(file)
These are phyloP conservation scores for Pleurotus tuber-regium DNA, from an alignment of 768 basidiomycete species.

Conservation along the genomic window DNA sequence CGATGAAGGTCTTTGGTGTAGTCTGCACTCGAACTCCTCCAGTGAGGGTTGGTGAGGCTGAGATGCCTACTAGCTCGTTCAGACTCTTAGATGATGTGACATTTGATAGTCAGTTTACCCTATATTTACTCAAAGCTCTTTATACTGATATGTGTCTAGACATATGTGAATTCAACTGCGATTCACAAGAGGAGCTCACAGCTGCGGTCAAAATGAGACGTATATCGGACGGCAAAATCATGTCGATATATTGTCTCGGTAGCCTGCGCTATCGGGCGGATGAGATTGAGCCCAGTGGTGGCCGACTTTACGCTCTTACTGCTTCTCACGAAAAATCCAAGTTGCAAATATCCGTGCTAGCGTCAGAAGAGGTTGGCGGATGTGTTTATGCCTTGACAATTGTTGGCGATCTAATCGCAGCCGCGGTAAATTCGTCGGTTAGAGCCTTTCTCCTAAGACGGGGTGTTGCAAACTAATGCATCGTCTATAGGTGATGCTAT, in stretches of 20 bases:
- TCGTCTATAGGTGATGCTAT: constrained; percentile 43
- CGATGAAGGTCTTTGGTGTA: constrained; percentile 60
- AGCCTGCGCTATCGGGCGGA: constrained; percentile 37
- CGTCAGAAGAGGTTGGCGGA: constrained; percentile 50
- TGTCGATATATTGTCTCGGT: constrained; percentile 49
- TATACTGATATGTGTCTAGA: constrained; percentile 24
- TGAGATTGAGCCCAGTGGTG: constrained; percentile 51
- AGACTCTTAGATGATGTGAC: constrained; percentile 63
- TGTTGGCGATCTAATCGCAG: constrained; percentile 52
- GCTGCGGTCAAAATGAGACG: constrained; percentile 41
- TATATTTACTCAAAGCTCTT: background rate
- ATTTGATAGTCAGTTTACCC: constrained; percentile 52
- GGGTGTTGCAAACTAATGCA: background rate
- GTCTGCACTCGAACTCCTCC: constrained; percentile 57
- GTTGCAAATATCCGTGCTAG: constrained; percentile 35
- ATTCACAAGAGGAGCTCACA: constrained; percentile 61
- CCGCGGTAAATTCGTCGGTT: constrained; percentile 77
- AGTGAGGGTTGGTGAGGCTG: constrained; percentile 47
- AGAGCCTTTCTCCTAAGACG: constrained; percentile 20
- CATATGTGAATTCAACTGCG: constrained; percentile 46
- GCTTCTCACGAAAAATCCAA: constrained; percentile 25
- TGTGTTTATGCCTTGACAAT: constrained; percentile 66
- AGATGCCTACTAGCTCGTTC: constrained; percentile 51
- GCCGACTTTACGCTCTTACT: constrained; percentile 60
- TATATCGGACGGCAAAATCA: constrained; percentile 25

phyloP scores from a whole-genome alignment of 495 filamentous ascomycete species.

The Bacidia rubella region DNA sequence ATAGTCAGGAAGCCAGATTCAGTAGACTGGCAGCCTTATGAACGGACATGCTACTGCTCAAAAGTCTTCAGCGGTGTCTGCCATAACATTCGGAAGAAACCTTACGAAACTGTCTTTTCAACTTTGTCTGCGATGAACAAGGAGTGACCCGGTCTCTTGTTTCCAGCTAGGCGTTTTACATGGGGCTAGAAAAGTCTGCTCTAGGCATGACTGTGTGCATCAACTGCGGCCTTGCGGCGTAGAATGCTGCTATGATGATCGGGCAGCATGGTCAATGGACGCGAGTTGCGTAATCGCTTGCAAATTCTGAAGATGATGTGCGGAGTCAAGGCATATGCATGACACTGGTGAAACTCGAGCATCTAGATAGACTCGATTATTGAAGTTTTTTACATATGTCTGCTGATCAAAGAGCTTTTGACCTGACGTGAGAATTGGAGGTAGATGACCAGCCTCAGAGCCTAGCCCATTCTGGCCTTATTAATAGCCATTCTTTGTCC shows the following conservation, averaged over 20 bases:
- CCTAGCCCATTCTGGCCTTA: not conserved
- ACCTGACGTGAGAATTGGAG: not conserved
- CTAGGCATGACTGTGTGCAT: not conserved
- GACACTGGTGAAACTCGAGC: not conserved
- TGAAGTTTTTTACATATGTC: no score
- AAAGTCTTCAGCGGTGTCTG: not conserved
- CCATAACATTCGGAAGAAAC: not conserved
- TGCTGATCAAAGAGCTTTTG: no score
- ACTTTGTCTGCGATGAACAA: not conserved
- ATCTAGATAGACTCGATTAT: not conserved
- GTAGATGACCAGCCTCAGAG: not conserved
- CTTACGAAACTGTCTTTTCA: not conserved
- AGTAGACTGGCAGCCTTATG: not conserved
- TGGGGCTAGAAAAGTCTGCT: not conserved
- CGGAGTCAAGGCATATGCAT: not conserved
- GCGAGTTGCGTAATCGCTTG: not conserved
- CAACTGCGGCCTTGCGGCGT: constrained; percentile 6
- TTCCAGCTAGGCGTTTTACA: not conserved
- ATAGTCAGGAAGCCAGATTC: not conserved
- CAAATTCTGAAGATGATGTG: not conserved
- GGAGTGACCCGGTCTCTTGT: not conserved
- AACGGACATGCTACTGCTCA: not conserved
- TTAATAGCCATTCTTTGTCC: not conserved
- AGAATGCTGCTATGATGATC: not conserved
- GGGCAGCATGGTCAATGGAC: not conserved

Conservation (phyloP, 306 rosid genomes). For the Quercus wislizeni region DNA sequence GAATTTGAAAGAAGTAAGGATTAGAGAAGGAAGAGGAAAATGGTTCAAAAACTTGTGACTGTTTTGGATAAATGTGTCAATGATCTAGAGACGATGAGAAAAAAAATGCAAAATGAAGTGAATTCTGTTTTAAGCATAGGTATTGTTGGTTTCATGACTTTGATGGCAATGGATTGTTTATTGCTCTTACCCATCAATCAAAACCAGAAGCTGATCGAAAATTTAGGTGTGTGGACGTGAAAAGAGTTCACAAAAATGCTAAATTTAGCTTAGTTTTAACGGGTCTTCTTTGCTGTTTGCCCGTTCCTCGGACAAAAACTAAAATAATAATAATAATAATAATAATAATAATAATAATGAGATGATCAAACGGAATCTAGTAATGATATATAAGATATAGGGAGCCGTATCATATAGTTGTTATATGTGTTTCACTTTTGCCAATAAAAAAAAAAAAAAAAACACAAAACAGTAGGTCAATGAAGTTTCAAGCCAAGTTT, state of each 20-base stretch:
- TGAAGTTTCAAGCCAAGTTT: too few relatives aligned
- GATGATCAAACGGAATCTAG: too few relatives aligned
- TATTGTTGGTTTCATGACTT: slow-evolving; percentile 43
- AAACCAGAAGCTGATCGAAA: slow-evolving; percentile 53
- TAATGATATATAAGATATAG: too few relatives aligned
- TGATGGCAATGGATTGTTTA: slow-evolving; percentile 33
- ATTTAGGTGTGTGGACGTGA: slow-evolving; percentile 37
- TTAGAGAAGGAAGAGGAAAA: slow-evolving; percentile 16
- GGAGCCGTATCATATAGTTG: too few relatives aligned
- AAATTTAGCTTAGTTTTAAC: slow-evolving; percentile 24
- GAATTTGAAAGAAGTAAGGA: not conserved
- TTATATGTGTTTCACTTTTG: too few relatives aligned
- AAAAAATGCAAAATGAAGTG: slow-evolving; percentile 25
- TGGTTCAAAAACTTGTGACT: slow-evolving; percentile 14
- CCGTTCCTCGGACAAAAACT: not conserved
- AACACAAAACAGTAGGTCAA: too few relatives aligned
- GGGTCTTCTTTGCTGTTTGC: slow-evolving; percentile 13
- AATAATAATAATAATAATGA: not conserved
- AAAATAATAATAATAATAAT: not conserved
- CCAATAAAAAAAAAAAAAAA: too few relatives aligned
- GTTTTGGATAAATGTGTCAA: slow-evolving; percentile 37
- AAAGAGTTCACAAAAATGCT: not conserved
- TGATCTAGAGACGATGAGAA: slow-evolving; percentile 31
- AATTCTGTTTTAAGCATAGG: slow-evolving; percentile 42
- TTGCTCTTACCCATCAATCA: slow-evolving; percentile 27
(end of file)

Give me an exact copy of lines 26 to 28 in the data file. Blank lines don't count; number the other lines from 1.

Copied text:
- GCCGACTTTACGCTCTTACT: constrained; percentile 60
- TATATCGGACGGCAAAATCA: constrained; percentile 25

phyloP scores from a whole-genome alignment of 495 filamentous ascomycete species.